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When Gandalf Goes Down with the Balrog: Or, When My Pastor Falls into Sin
Posted By Nathan Bennett On September 10, 2012 @ 7:00 am In Featured,Religion | 3 Comments
Let’s just call him Pastor Bob. In church, he was Gandalf. Gandalf could do anything! Church cannot go on without him! What do you do when the Sin Balrog takes down Pastor Bob? Whether it was embezzlement, pornography, adultery, child molestation, addictions, or any one of a thousand things, it was big and you know that Pastor Bob the Grey will not be coming back as Pastor Bob the White. Maybe the Sin Balrog went down with Pastor Bob, but orcs and demons abound and you have to run on — without Pastor Bob.
When Gandalf fell into the abyss of Moria in The Lord of the Rings, everybody else knew only one thing to do: RUN. Gandalf was the wizard, the lore master, the guy who could blow up the bad guys and make everything okay. He met something too powerful for him and he went down. Aragorn took command of the remaining adventurers, and before he told everybody to RUN because the orcs were coming, he said goodbye to Gandalf:
‘Farewell, Gandalf!’ he cried. ‘Did I not say to you: if you pass the doors of Moria, beware? Alas that I spoke true! What hope have we without you?’
He turned to the Company. ‘We must do without hope,’ he said. ‘At least we may yet be avenged. Let us gird ourselves and weep no more! We have a long road, and much to do.’
A pastor’s fall and disgrace usually comes like Gandalf’s fall to the Balrog but worse: sin is a part of us and no sin happens without a little personal compliance — at least the Balrog was not Gandalf’s fault! What do you do when a leader you loved and trusted falls like lightning from heaven?
Consider soldiers in normal war: when the men, even senior officers, start taking hits, surviving commanders have to keep the troops together and ready to fight. Whether they have to break formation to take cover or close ranks to withstand assault, they forget all the pretty parade lines but keep discipline. Even if they lose their chief officer, they have to keep their discipline firm and remain flexible enough to respond to enemy assaults. As Christians, when Pastor Bob goes down, we have to form up again very quickly; we have to win today’s battle so that we can afford to think about tomorrow.
Aragorn tells the remaining adventurers to get ready to fight and travel. They must seek refuge and find it fast. Whether it is treachery, ill fortune, or the simple progress of war that kills the commanding officer, soldiers have to hold out long enough for the enemy’s attack to break down. Christian leaders fall because their sins find them out, but a single leader’s fall may only be the beginning: how were they able to do whatever they did, anyway? Is the press going to say something? Is anyone going to jail? What if someone tries to sue the church into oblivion? Will fallout from the pastor’s disgrace contaminate someone’s ministry resume? Whatever we have to do to stay in the fight, stay in it we must; giving up only lets the devil win. Even if we hit excruciating pain and grief, we must look to the basics of the Christian life.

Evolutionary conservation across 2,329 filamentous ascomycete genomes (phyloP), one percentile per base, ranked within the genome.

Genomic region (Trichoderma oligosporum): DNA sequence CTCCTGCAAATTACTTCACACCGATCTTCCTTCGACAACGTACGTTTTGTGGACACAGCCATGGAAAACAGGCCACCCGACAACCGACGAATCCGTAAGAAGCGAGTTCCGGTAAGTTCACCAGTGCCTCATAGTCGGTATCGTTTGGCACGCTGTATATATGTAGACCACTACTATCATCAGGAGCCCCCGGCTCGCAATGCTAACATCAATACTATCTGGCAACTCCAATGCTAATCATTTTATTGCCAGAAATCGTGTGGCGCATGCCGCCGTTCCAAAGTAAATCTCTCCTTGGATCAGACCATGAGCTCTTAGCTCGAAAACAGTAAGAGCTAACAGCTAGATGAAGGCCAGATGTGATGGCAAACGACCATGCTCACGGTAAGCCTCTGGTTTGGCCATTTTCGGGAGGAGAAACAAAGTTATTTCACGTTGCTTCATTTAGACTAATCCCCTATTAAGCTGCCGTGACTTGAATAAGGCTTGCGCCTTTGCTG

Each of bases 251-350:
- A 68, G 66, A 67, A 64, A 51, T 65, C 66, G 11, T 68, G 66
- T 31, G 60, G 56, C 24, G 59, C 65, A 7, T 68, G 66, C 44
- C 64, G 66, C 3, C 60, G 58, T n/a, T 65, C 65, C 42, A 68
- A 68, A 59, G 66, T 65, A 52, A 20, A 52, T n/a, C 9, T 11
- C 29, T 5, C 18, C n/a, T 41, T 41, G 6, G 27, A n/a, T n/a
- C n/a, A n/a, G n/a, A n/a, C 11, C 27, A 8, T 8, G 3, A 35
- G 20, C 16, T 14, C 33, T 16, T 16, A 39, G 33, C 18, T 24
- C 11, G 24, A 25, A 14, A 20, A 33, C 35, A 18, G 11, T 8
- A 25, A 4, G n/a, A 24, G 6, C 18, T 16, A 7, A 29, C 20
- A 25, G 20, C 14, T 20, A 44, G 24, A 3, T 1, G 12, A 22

A college friend of mine who went into the Marines named four chief elements of good military strategy: bullets, bandages, beans, and bad guys. When something bad happens to Pastor Bob, we Christians are not to be so spiritually helpless that we die when the leader falls. We have to see to the four Bs. Does knowing God not give us all we need for life and godliness (2 Peter 1:3 )? If the fall of a leader highlights your own shortcomings, remember Luke 13:1-5  and the eighteen who died when the tower in Siloam fell. Jesus said that they were not particularly evil, but that “unless you repent, you will all likewise perish.” Second chances are only second chances in hindsight, so look to the four Bs when you start taking hits:
Always stick with the basics. Foundations never stop being foundational, no matter how high your tower goes.
What about Pastor Bob himself? You definitely have to go through all the feelings coming your way. The chief difference between you and him may be that his sin was tactlessly found out while yours is safely hidden, or maybe his was just more glamorous. When a man falls from a high place, it is more painful for him to fall than for you to watch him: consider sin’s effects upon the immortal soul! Give him all the compassion that you can, knowing your own frailty and seeking his restoration as your brother in Christ. Discipline and justice must be carried out, but make sure that you have repented of your own sin. Maybe you only have something small to repent of, but that sin has to go. What if he was a hypocrite? The good that God gave you through him is goodness indeed, and you have to carry all of it forward no matter what. You may have to find new human good examples to follow, but ultimately you have to do as you must always do: cast yourself upon Christ.
The war goes on and we have to close ranks to fill the gap that Pastor Bob opened when he fell. Pastor Bob gave us a lot of hope, but we must do without hope. Yet we are not without hope, so let us cast ourselves again, more fully, or even finally upon Christ himself, who never fails. Maybe Pastor Bob’s fall showed you that you relied upon him and not on Jesus — accept no substitutes for Jesus. There will be time for grief over many days, and the bitterest will strike you years after the hard blow of Pastor Bob’s disgrace. Even so, gird yourselves and do not stop moving, for these hills will be swarming with orcs by nightfall.
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URLs in this post:
 2 Peter 1:3: http://www.esvbible.org/2+Peter+1.3/
 Luke 13:1-5: http://www.esvbible.org/search/luke+13%3A+1-5/
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